A few days ago, I was standing behind a woman wearing a T-shirt bearing a picture of Cupid with an X over him. It read, “When I think about romance, the last thing on my mind is a short, fat toddler coming at me with a weapon.” The shirt was positively heinous, but that’s besides the point. I realized how easy it is to drain the sexiness out of Valentine’s Day quickly. Cupid isn’t exactly sexy, and neither is sharing your too-small twin bed in Oldenborg. What’s more, I find it particularly entertaining that our beloved romantic holiday overlaps with Family Weekend this year, because the prospect of having Mom and Dad right down the road at the Doubletree somehow makes your big night seem a lot less arousing.
I absolutely despise Valentine’s Day. I know what you’re thinking, but no. It isn’t because I’m single, bitter, or heartbroken. Nor is it due to a personal vendetta against Hallmark and the corporate giants that make the holiday the monstrosity that it is. It’s because, for me, Valentine’s Day is just one of those things I take immense pleasure in hating, like the improbable plot line of Twilight or grown men wearing socks with their Crocs.
Why do I find it so satisfying to hate Valentine’s Day, you ask? Well, it’s certainly not uncommon to loathe the 14th, given its cheesy, overrated, nausea-inducing nature. In addition, the holiday serves as an annoyingly persistent reminder of a sore subject for the single people out there. (Sexual frustration, anyone?) Each February’s arrival brings with it cheap boxes of chocolate with horrid “mystery fillings,” those little conversation hearts that taste like chalk and Pepto-Bismol, and sappy, month-long romantic comedy marathons on TV networks.
Hating Cupid’s holiday should not be limited to singles, either. The idea of a date mystifies or terrifies most Claremont students, but some couples might venture off campus this Sunday when they realize that dinner for two at Frary just won’t cut it. The pressure of the Valentine’s Day date can put unnecessary strain on any relationship, from the tedious time spent in the greeting card aisle to the dreaded gift exchange. Will your last-minute gift from one of those kitschy stores in the Village be enough? Too much? Or just hopelessly lame? Probably the last.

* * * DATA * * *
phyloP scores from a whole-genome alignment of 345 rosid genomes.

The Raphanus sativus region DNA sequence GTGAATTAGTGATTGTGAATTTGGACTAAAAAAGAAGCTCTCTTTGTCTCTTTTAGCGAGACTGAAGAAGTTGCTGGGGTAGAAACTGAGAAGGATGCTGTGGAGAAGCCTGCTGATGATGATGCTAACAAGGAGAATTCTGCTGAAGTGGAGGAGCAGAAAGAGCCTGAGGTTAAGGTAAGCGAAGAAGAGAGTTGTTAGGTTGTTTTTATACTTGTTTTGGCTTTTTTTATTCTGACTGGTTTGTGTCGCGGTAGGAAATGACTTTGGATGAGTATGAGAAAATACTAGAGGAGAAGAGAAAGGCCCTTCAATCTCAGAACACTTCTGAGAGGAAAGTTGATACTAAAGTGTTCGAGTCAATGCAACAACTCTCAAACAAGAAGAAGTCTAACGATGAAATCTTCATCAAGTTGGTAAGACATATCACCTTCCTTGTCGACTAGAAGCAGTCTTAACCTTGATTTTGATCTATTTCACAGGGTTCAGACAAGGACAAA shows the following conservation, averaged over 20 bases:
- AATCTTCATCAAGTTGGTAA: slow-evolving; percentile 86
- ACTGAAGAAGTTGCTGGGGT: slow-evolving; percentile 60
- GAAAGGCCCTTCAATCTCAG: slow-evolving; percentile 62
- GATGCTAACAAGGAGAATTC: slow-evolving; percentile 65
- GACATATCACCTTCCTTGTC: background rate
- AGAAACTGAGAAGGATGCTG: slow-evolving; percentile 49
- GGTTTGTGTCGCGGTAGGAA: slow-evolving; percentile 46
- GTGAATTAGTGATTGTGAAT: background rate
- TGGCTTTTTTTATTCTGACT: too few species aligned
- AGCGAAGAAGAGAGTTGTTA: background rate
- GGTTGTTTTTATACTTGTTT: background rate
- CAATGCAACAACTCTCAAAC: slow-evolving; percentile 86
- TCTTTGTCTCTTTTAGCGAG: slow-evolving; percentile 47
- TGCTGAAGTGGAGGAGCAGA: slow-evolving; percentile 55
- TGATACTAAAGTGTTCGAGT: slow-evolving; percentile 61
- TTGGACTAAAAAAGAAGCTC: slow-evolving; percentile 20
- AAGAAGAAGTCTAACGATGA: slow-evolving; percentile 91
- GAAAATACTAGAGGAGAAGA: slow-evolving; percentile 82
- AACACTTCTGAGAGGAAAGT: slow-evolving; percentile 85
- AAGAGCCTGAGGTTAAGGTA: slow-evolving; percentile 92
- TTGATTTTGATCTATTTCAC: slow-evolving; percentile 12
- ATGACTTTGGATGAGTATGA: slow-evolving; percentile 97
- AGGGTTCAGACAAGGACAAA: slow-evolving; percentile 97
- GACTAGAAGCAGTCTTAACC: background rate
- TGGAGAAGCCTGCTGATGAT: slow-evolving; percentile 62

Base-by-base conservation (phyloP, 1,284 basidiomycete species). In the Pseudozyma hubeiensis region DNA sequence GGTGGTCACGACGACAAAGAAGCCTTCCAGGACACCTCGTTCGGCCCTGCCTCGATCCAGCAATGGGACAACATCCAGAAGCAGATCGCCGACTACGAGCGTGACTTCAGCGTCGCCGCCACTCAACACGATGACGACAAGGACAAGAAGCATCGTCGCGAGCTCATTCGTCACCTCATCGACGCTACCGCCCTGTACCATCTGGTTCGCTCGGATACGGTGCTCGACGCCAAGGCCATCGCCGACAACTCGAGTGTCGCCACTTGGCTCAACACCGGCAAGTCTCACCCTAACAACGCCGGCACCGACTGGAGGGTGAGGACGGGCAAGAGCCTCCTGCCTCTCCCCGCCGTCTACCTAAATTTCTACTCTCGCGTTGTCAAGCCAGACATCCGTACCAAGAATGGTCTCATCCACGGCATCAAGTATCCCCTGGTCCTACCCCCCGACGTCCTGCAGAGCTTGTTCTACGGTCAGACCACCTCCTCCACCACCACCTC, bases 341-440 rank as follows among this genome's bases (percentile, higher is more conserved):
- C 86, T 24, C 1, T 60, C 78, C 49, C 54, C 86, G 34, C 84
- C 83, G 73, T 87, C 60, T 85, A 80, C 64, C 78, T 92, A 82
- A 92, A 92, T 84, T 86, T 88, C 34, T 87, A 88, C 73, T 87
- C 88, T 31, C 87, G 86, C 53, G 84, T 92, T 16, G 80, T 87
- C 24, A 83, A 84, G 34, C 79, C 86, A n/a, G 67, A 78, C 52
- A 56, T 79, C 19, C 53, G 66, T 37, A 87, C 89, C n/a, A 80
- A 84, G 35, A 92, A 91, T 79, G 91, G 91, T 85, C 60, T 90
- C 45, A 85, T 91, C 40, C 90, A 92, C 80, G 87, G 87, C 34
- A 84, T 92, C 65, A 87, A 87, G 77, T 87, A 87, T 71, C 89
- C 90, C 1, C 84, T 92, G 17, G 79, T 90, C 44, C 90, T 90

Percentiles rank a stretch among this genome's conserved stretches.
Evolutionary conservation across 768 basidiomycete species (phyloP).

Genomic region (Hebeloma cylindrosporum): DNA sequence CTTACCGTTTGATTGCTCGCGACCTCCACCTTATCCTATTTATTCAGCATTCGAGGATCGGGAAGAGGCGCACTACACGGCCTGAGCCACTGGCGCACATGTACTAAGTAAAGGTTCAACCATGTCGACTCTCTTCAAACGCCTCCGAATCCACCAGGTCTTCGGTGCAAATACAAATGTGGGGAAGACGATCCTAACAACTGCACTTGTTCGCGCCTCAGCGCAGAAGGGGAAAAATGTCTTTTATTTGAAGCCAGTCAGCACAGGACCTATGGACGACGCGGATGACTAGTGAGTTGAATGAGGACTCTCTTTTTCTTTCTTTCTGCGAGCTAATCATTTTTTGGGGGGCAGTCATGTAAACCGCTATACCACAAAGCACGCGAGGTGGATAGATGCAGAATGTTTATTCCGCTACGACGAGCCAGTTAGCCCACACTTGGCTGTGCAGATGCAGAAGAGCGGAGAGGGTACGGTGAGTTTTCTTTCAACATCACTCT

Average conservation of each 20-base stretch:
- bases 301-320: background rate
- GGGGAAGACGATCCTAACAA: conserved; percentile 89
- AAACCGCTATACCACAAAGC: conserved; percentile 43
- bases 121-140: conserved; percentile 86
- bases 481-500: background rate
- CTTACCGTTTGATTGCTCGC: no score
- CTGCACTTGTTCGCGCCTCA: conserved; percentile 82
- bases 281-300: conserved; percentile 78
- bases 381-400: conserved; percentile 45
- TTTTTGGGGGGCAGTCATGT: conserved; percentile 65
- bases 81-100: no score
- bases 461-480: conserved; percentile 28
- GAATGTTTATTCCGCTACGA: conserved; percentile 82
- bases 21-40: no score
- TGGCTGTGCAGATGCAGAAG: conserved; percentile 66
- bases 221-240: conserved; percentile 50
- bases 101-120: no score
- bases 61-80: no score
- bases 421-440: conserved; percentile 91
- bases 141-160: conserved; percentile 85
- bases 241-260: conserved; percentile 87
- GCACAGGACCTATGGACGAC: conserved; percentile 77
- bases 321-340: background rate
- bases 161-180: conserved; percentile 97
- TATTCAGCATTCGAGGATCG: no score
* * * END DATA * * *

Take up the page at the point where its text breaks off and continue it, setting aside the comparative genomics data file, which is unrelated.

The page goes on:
If two people are not in a committed relationship but have experienced anything remotely resembling a date in the past two months, Valentine’s Day makes both parties antsy and causes them to prematurely question the direction of the relationship-you know, the “where is this going” conversation. Ugh, spare me. If you’re in the not-quite-relationship stage with another person, there is nothing more disheartening than discovering the person you had previously considered boyfriend or girlfriend material expresses their affection with a “you are the mac to my cheese” type of card. Or worse, a card overflowing with flowery script and sentimental crap. Not cute. For those who steer clear of relationships, it’s too bad they don’t make “friends-with-benefits” or “thanks-for-the-post-TNC-hook-up-last-week” cards.
When the day finally arrives, there are still burdens to bear. For girls, that mani-pedi or all-over body wax is hardly worth the trouble. For guys, the price of roses quadruples overnight, and, let’s face it, being romantic for more than a few minutes at a time is flat-out exhausting.
Those of us who aren’t going on a fancy date might feel the need to occupy ourselves with some kind of distraction, mostly so that we aren’t forced to think about the drawbacks to singledom. Choice of activity is crucial, however. While at Christmas it may be excusable to get buzzed drinking your family’s eggnog, it is far less acceptable to nurse a pick-me-up cocktail on a Sunday afternoon in mid-February.
The one redeeming factor? This is the one day of the year when you can lounge around all day with a large order of curly fries from the Coop to keep you company, watch an entire “Jersey Shore” marathon, and not feel the slightest tinge of guilt. And that’s exactly what I’ll be doing.